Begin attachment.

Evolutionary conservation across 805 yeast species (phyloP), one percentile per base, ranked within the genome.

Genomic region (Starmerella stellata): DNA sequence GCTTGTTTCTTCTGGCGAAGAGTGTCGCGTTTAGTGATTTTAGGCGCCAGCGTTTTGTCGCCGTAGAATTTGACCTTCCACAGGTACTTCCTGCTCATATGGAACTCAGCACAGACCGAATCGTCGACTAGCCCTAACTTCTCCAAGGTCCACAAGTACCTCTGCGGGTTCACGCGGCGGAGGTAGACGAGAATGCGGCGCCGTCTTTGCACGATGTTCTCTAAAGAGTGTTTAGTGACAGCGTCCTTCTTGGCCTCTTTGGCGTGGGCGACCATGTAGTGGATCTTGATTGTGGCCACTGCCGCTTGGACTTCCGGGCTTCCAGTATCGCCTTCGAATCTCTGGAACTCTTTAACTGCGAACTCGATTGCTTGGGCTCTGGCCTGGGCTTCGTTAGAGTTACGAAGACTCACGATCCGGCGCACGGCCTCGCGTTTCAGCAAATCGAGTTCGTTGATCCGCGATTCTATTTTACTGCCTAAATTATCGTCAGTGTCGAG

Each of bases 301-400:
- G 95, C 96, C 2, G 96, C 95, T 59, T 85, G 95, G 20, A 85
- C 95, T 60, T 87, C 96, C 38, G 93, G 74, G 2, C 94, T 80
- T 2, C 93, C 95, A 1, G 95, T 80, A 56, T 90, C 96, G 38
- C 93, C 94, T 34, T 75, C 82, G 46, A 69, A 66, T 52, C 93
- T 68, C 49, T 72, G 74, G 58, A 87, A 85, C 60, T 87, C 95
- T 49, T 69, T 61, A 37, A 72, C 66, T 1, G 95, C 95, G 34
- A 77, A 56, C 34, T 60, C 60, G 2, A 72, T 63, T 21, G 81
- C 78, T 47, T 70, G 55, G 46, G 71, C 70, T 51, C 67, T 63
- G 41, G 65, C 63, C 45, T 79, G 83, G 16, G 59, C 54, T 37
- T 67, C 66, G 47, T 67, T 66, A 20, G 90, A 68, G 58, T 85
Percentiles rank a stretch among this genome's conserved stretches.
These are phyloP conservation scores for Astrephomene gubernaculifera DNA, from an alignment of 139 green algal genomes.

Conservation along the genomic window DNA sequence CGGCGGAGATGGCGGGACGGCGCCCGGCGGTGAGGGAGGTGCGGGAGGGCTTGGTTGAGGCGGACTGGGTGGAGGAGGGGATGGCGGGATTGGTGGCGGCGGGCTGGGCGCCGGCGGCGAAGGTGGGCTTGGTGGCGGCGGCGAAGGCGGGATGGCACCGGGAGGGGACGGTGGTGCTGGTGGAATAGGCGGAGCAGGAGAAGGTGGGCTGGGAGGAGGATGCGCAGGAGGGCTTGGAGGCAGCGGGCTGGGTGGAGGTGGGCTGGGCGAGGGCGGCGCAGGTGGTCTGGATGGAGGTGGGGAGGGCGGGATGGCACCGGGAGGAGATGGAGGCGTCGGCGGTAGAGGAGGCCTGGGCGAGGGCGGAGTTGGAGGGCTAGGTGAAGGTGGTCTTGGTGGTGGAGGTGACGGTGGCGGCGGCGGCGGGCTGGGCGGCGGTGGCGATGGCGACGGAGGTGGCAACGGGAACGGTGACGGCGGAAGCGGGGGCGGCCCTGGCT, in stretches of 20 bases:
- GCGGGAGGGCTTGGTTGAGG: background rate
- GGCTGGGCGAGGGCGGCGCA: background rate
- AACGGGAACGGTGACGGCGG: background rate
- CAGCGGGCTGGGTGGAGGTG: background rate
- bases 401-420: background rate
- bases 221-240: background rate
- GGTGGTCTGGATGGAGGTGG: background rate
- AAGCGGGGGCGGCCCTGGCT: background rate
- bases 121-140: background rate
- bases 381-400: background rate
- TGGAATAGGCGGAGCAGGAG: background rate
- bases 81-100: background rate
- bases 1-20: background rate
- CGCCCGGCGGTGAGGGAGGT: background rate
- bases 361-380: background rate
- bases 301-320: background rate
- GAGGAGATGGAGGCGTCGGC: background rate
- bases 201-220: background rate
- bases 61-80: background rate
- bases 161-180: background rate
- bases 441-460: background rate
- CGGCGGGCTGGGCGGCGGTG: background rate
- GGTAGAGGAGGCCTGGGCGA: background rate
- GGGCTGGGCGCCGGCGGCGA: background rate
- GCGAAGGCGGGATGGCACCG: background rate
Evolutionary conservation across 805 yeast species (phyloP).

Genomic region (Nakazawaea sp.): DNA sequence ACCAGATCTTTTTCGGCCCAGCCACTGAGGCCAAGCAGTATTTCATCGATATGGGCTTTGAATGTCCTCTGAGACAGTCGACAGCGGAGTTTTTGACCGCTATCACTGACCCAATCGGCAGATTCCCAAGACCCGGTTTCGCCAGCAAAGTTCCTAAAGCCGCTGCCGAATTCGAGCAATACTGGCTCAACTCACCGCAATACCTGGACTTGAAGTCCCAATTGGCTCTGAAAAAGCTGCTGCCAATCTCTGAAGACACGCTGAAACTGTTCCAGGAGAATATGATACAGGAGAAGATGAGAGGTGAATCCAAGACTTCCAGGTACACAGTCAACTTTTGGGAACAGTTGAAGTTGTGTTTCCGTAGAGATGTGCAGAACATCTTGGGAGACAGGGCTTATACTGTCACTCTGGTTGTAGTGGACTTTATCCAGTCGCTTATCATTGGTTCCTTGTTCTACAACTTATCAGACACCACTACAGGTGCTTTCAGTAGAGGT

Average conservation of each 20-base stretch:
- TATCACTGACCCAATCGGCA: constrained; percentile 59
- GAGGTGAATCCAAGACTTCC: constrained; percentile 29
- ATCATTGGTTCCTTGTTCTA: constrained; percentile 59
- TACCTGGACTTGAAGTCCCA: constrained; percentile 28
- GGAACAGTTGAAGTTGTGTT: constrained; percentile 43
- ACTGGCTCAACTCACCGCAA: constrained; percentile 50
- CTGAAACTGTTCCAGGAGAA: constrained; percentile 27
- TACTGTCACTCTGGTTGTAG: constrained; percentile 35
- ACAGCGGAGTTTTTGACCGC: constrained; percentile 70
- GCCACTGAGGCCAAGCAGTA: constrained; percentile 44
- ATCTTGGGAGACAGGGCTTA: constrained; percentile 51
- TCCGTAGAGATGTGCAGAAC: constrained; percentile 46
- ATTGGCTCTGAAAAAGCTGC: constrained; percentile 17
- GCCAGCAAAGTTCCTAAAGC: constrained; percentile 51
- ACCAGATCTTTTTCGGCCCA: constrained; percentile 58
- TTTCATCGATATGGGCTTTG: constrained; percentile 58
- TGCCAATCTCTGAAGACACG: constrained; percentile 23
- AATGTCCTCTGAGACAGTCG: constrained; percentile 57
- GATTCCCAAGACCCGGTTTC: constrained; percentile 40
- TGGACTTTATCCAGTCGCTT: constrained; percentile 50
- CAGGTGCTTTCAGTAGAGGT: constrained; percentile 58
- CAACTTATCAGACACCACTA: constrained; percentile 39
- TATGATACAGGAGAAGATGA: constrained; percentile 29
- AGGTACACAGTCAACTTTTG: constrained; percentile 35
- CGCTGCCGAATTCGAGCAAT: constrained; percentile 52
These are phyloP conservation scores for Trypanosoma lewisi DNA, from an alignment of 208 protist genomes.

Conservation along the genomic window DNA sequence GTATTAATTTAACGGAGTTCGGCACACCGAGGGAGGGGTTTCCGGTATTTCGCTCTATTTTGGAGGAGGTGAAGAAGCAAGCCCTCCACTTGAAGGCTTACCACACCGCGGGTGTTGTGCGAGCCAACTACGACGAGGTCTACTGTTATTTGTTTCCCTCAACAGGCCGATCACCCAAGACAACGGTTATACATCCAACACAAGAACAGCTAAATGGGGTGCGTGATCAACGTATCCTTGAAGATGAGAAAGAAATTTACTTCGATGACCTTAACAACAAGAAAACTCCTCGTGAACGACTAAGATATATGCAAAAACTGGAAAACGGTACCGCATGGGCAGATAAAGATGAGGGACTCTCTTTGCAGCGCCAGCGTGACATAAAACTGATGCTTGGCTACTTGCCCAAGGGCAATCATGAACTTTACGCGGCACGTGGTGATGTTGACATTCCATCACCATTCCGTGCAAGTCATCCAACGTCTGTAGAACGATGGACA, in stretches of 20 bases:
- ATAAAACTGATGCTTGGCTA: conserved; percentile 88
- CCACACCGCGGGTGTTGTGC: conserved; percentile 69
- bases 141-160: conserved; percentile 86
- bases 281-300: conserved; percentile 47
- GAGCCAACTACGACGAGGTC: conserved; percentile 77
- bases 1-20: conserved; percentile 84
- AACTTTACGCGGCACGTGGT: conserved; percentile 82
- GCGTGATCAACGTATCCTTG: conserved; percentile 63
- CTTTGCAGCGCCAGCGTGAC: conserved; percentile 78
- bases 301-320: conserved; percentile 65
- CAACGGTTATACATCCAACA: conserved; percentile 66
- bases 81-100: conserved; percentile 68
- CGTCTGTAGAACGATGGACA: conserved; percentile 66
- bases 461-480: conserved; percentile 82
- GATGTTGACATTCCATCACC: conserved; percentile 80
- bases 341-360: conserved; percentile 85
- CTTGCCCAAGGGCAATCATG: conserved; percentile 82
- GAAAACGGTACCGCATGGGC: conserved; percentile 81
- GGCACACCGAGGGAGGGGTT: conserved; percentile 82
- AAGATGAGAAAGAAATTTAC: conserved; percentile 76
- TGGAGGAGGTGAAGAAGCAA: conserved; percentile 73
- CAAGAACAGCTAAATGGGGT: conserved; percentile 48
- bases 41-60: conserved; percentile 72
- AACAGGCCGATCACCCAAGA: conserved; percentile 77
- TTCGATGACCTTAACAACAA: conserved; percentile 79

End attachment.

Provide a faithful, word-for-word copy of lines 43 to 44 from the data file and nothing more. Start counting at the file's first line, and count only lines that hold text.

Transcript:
Genomic region (Nakazawaea sp.): DNA sequence ACCAGATCTTTTTCGGCCCAGCCACTGAGGCCAAGCAGTATTTCATCGATATGGGCTTTGAATGTCCTCTGAGACAGTCGACAGCGGAGTTTTTGACCGCTATCACTGACCCAATCGGCAGATTCCCAAGACCCGGTTTCGCCAGCAAAGTTCCTAAAGCCGCTGCCGAATTCGAGCAATACTGGCTCAACTCACCGCAATACCTGGACTTGAAGTCCCAATTGGCTCTGAAAAAGCTGCTGCCAATCTCTGAAGACACGCTGAAACTGTTCCAGGAGAATATGATACAGGAGAAGATGAGAGGTGAATCCAAGACTTCCAGGTACACAGTCAACTTTTGGGAACAGTTGAAGTTGTGTTTCCGTAGAGATGTGCAGAACATCTTGGGAGACAGGGCTTATACTGTCACTCTGGTTGTAGTGGACTTTATCCAGTCGCTTATCATTGGTTCCTTGTTCTACAACTTATCAGACACCACTACAGGTGCTTTCAGTAGAGGT

Average conservation of each 20-base stretch: